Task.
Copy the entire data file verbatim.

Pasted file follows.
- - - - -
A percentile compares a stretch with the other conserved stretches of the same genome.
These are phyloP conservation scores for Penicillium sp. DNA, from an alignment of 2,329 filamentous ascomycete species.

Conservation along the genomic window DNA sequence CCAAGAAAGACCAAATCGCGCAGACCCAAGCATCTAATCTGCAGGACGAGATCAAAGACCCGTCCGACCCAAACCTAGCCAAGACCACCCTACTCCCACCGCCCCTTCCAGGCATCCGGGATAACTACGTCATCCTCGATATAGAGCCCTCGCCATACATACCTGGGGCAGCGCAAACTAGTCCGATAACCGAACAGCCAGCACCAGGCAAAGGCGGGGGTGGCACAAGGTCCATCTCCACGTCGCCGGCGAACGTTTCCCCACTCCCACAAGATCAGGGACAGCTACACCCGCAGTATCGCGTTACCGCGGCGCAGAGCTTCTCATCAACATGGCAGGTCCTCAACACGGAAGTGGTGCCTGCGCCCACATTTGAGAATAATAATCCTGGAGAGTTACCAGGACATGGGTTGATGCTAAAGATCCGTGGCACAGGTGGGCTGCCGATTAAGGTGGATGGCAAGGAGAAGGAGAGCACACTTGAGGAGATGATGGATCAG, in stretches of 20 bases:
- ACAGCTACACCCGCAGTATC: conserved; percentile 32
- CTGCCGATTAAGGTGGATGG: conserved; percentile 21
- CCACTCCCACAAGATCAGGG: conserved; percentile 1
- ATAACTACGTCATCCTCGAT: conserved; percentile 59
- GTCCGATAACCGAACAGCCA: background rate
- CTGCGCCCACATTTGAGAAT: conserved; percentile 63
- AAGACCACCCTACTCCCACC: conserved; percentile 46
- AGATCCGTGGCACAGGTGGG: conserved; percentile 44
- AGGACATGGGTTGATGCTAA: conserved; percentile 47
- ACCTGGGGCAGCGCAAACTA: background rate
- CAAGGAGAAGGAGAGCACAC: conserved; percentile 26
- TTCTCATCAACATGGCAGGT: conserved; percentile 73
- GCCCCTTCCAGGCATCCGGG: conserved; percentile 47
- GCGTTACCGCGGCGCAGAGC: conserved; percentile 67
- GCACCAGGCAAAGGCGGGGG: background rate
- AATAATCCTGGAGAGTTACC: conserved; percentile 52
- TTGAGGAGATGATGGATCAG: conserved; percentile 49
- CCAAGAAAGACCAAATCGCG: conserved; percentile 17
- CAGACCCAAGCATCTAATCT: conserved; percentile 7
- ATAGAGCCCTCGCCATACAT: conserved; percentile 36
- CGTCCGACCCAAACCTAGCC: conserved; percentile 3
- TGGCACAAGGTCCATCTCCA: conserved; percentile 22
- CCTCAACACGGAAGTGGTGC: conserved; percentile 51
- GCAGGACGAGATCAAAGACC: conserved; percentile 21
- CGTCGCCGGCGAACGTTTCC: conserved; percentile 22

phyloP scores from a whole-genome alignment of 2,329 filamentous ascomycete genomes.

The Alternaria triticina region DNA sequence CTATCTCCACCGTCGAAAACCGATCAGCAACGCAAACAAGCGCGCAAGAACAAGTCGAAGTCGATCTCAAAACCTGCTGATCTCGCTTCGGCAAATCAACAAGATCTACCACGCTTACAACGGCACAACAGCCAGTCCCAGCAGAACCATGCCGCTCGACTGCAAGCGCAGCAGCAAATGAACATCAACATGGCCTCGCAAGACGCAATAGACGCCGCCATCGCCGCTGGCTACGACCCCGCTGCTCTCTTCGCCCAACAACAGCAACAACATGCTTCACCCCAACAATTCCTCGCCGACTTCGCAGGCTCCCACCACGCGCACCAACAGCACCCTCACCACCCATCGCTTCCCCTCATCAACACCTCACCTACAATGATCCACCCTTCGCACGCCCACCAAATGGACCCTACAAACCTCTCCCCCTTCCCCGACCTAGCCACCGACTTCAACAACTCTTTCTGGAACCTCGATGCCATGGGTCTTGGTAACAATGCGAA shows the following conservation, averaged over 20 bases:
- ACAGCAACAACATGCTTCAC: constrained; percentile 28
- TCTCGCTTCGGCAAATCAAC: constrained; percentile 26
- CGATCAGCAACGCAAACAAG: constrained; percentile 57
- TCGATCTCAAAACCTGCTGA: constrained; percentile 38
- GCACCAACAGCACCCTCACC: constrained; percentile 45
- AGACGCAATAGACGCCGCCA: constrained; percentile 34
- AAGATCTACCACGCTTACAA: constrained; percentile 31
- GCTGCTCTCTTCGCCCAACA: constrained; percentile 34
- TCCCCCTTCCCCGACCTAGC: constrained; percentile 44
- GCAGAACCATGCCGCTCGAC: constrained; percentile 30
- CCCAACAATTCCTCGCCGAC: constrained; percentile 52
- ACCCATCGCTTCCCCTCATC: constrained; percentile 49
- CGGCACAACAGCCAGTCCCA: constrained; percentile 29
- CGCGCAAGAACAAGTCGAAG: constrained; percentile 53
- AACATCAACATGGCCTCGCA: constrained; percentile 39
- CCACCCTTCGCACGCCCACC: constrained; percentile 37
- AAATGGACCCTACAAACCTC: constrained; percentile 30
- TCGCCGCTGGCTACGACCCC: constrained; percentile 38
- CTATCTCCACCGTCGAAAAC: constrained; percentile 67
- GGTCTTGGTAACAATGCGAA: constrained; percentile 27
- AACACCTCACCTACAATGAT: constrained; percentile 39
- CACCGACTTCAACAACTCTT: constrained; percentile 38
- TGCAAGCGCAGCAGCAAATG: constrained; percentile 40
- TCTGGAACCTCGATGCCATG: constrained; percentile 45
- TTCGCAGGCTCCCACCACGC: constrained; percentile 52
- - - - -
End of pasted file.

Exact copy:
A percentile compares a stretch with the other conserved stretches of the same genome.
These are phyloP conservation scores for Penicillium sp. DNA, from an alignment of 2,329 filamentous ascomycete species.

Conservation along the genomic window DNA sequence CCAAGAAAGACCAAATCGCGCAGACCCAAGCATCTAATCTGCAGGACGAGATCAAAGACCCGTCCGACCCAAACCTAGCCAAGACCACCCTACTCCCACCGCCCCTTCCAGGCATCCGGGATAACTACGTCATCCTCGATATAGAGCCCTCGCCATACATACCTGGGGCAGCGCAAACTAGTCCGATAACCGAACAGCCAGCACCAGGCAAAGGCGGGGGTGGCACAAGGTCCATCTCCACGTCGCCGGCGAACGTTTCCCCACTCCCACAAGATCAGGGACAGCTACACCCGCAGTATCGCGTTACCGCGGCGCAGAGCTTCTCATCAACATGGCAGGTCCTCAACACGGAAGTGGTGCCTGCGCCCACATTTGAGAATAATAATCCTGGAGAGTTACCAGGACATGGGTTGATGCTAAAGATCCGTGGCACAGGTGGGCTGCCGATTAAGGTGGATGGCAAGGAGAAGGAGAGCACACTTGAGGAGATGATGGATCAG, in stretches of 20 bases:
- ACAGCTACACCCGCAGTATC: conserved; percentile 32
- CTGCCGATTAAGGTGGATGG: conserved; percentile 21
- CCACTCCCACAAGATCAGGG: conserved; percentile 1
- ATAACTACGTCATCCTCGAT: conserved; percentile 59
- GTCCGATAACCGAACAGCCA: background rate
- CTGCGCCCACATTTGAGAAT: conserved; percentile 63
- AAGACCACCCTACTCCCACC: conserved; percentile 46
- AGATCCGTGGCACAGGTGGG: conserved; percentile 44
- AGGACATGGGTTGATGCTAA: conserved; percentile 47
- ACCTGGGGCAGCGCAAACTA: background rate
- CAAGGAGAAGGAGAGCACAC: conserved; percentile 26
- TTCTCATCAACATGGCAGGT: conserved; percentile 73
- GCCCCTTCCAGGCATCCGGG: conserved; percentile 47
- GCGTTACCGCGGCGCAGAGC: conserved; percentile 67
- GCACCAGGCAAAGGCGGGGG: background rate
- AATAATCCTGGAGAGTTACC: conserved; percentile 52
- TTGAGGAGATGATGGATCAG: conserved; percentile 49
- CCAAGAAAGACCAAATCGCG: conserved; percentile 17
- CAGACCCAAGCATCTAATCT: conserved; percentile 7
- ATAGAGCCCTCGCCATACAT: conserved; percentile 36
- CGTCCGACCCAAACCTAGCC: conserved; percentile 3
- TGGCACAAGGTCCATCTCCA: conserved; percentile 22
- CCTCAACACGGAAGTGGTGC: conserved; percentile 51
- GCAGGACGAGATCAAAGACC: conserved; percentile 21
- CGTCGCCGGCGAACGTTTCC: conserved; percentile 22

phyloP scores from a whole-genome alignment of 2,329 filamentous ascomycete genomes.

The Alternaria triticina region DNA sequence CTATCTCCACCGTCGAAAACCGATCAGCAACGCAAACAAGCGCGCAAGAACAAGTCGAAGTCGATCTCAAAACCTGCTGATCTCGCTTCGGCAAATCAACAAGATCTACCACGCTTACAACGGCACAACAGCCAGTCCCAGCAGAACCATGCCGCTCGACTGCAAGCGCAGCAGCAAATGAACATCAACATGGCCTCGCAAGACGCAATAGACGCCGCCATCGCCGCTGGCTACGACCCCGCTGCTCTCTTCGCCCAACAACAGCAACAACATGCTTCACCCCAACAATTCCTCGCCGACTTCGCAGGCTCCCACCACGCGCACCAACAGCACCCTCACCACCCATCGCTTCCCCTCATCAACACCTCACCTACAATGATCCACCCTTCGCACGCCCACCAAATGGACCCTACAAACCTCTCCCCCTTCCCCGACCTAGCCACCGACTTCAACAACTCTTTCTGGAACCTCGATGCCATGGGTCTTGGTAACAATGCGAA shows the following conservation, averaged over 20 bases:
- ACAGCAACAACATGCTTCAC: constrained; percentile 28
- TCTCGCTTCGGCAAATCAAC: constrained; percentile 26
- CGATCAGCAACGCAAACAAG: constrained; percentile 57
- TCGATCTCAAAACCTGCTGA: constrained; percentile 38
- GCACCAACAGCACCCTCACC: constrained; percentile 45
- AGACGCAATAGACGCCGCCA: constrained; percentile 34
- AAGATCTACCACGCTTACAA: constrained; percentile 31
- GCTGCTCTCTTCGCCCAACA: constrained; percentile 34
- TCCCCCTTCCCCGACCTAGC: constrained; percentile 44
- GCAGAACCATGCCGCTCGAC: constrained; percentile 30
- CCCAACAATTCCTCGCCGAC: constrained; percentile 52
- ACCCATCGCTTCCCCTCATC: constrained; percentile 49
- CGGCACAACAGCCAGTCCCA: constrained; percentile 29
- CGCGCAAGAACAAGTCGAAG: constrained; percentile 53
- AACATCAACATGGCCTCGCA: constrained; percentile 39
- CCACCCTTCGCACGCCCACC: constrained; percentile 37
- AAATGGACCCTACAAACCTC: constrained; percentile 30
- TCGCCGCTGGCTACGACCCC: constrained; percentile 38
- CTATCTCCACCGTCGAAAAC: constrained; percentile 67
- GGTCTTGGTAACAATGCGAA: constrained; percentile 27
- AACACCTCACCTACAATGAT: constrained; percentile 39
- CACCGACTTCAACAACTCTT: constrained; percentile 38
- TGCAAGCGCAGCAGCAAATG: constrained; percentile 40
- TCTGGAACCTCGATGCCATG: constrained; percentile 45
- TTCGCAGGCTCCCACCACGC: constrained; percentile 52